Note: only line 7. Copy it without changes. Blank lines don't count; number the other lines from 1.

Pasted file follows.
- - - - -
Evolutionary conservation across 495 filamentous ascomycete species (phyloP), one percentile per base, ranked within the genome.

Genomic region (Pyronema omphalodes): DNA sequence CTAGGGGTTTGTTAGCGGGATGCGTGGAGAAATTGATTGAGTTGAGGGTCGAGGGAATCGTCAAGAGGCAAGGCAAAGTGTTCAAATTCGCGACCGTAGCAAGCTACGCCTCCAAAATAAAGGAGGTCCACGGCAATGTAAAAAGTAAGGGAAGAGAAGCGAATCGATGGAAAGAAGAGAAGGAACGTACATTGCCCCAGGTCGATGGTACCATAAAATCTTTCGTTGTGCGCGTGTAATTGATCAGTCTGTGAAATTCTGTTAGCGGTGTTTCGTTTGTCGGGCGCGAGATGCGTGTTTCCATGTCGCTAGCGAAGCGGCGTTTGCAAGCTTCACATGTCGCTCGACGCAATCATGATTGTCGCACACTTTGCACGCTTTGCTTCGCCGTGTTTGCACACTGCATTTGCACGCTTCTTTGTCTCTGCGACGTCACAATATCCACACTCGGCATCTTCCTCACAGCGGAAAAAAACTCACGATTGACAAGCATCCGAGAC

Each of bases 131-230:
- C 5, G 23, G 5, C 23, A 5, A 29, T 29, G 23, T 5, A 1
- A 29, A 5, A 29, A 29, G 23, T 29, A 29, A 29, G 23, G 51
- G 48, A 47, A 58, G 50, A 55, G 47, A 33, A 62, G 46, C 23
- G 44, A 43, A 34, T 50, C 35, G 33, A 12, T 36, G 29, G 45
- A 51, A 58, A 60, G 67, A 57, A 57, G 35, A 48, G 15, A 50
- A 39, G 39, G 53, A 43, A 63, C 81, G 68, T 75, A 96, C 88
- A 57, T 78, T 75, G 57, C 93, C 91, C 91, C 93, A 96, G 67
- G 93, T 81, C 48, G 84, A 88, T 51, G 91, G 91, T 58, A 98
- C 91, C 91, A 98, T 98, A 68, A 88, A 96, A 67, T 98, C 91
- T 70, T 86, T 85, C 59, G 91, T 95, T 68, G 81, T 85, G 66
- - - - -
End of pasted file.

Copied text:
- G 44, A 43, A 34, T 50, C 35, G 33, A 12, T 36, G 29, G 45